More precisely, nodes SHOULD compute the overhead of DTLS depending More precisely, nodes SHOULD compute the overhead of DTLS depending
on the ciphersuites in use, and SHOULD NOT send Babel packets larger on the ciphersuites in use and SHOULD NOT send Babel packets larger
than the interface maximum transmission unit (MTU) minus the overhead than the interface maximum transmission unit (MTU) minus the overhead
of IP, UDP and DTLS. Nodes MUST NOT send Babel packets larger than of IP, UDP, and DTLS. Nodes MUST NOT send Babel packets larger than
the attached interface's MTU adjusted for known lower-layer headers the attached interface's MTU adjusted for known lower-layer headers
(at least UDP and IP) or 512 octets, whichever is larger, but not (at least UDP and IP) or 512 octets, whichever is larger, but not
exceeding 2^16 - 1 adjusted for lower-layer headers. Every Babel exceeding 2^(16) - 1 adjusted for lower-layer headers. Every Babel
speaker MUST be able to receive packets that are as large as any speaker MUST be able to receive packets that are as large as any
attached interface's MTU adjusted for UDP and IP headers or 512 attached interface's MTU adjusted for UDP and IP headers or 512
octets, whichever is larger. Note that this requirement on reception octets, whichever is larger. Note that this requirement on reception
does not take into account the overhead of DTLS because the peer may does not take into account the overhead of DTLS because the peer may
not have the ability to compute the overhead of DTLS and the packet not have the ability to compute the overhead of DTLS, and the packet
may be fragmented by lower layers. may be fragmented by lower layers.
Note that distinct DTLS connections can use different ciphers, which Note that distinct DTLS connections can use different ciphers, which
can have different amounts of per-packet overhead. Therefore, the can have different amounts of per-packet overhead. Therefore, the
MTU to one neighbour can be different from the MTU to another MTU to one neighbour can be different from the MTU to another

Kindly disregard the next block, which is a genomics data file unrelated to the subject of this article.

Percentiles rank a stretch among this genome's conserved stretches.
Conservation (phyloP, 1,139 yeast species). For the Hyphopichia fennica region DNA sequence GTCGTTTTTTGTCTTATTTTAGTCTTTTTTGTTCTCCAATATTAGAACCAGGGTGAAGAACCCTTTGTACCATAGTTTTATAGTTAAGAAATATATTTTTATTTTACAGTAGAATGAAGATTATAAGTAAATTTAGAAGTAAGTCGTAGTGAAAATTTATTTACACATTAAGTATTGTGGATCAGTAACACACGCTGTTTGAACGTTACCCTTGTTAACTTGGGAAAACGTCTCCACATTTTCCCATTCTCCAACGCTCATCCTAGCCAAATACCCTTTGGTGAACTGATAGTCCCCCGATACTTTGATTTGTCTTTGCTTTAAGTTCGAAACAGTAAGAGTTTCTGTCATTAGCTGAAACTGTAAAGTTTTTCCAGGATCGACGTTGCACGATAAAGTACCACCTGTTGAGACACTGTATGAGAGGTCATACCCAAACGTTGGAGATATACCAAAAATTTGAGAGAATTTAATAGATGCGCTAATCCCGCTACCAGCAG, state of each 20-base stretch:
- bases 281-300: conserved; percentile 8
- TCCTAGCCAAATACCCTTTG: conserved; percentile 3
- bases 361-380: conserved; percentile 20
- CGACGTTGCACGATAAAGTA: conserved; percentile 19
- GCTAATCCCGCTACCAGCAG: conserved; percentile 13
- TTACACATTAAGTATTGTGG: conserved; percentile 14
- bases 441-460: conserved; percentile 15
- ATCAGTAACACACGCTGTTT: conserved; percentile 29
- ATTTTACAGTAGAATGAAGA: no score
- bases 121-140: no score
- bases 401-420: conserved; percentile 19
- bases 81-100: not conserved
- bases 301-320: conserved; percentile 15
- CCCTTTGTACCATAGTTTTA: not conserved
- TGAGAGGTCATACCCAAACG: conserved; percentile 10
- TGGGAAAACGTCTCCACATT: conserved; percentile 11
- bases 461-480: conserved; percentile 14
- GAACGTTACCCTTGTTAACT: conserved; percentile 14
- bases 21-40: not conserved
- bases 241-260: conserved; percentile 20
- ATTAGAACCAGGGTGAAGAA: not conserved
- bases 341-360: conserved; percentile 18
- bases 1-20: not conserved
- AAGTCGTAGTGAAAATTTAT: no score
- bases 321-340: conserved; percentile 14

neighbour on the same link. neighbour on the same link.
4. IANA Considerations 4. IANA Considerations
If this document is approved, IANA is requested to register a UDP IANA has registered a UDP port number, called "babel-dtls", for use
port number, called "babel-dtls", for use by Babel over DTLS. by Babel over DTLS:
Details of the request to IANA are as follows:
o Assignee: IESG, iesg@ietf.org
o Contact Person: IETF Chair, chair@ietf.org Service Name: babel-dtls
o Transport Protocols: UDP only Port Number: 6699
o Service Code: None Transport Protocols: UDP only
o Service Name: babel-dtls Description: Babel Routing Protocol over DTLS
o Desired Port Number: 6699 Assignee: IESG, iesg@ietf.org
o Description: Babel Routing Protocol over DTLS Contact: IETF Chair, chair@ietf.org
o Reference: This document Reference: RFC 8968
o Defined TXT Keys: None Service Code: None
5. Security Considerations 5. Security Considerations
A malicious client might attempt to perform a high number of DTLS A malicious client might attempt to perform a high number of DTLS
handshakes with a server. As the clients are not uniquely identified handshakes with a server. As the clients are not uniquely identified
by the protocol until the handshake completes and can be obfuscated by the protocol until the handshake completes and can be obfuscated
with IPv6 temporary addresses, a server needs to mitigate the impact with IPv6 temporary addresses, a server needs to mitigate the impact
of such an attack. Note that attackers might attempt to keep in- of such an attack. Note that attackers might attempt to keep in-
progress handshakes open for as long as possible by using variants on progress handshakes open for as long as possible by using variants on
the attack commonly known as Slowloris [SLOWLORIS]. Mitigating these the attack commonly known as Slowloris [SLOWLORIS]. Mitigating these
attacks might involve rate limiting handshakes from a given subnet or attacks might involve limiting the rate of handshakes from a given
more advanced denial of service avoidance techniques beyond the scope subnet or more advanced denial of service avoidance techniques beyond
of this document. the scope of this document.
Babel over DTLS allows sending multicast Hellos unprotected; Babel over DTLS allows sending Multicast Hellos unprotected;
attackers can therefore tamper with them. For example, an attacker attackers can therefore tamper with them. For example, an attacker
could send erroneous values for the Seqno and Interval fields, could send erroneous values for the Seqno and Interval fields,
causing bidirectional reachability detection to fail. While causing bidirectional reachability detection to fail. While
implementations MAY use multicast Hellos for link quality estimation, implementations MAY use Multicast Hellos for link quality estimation,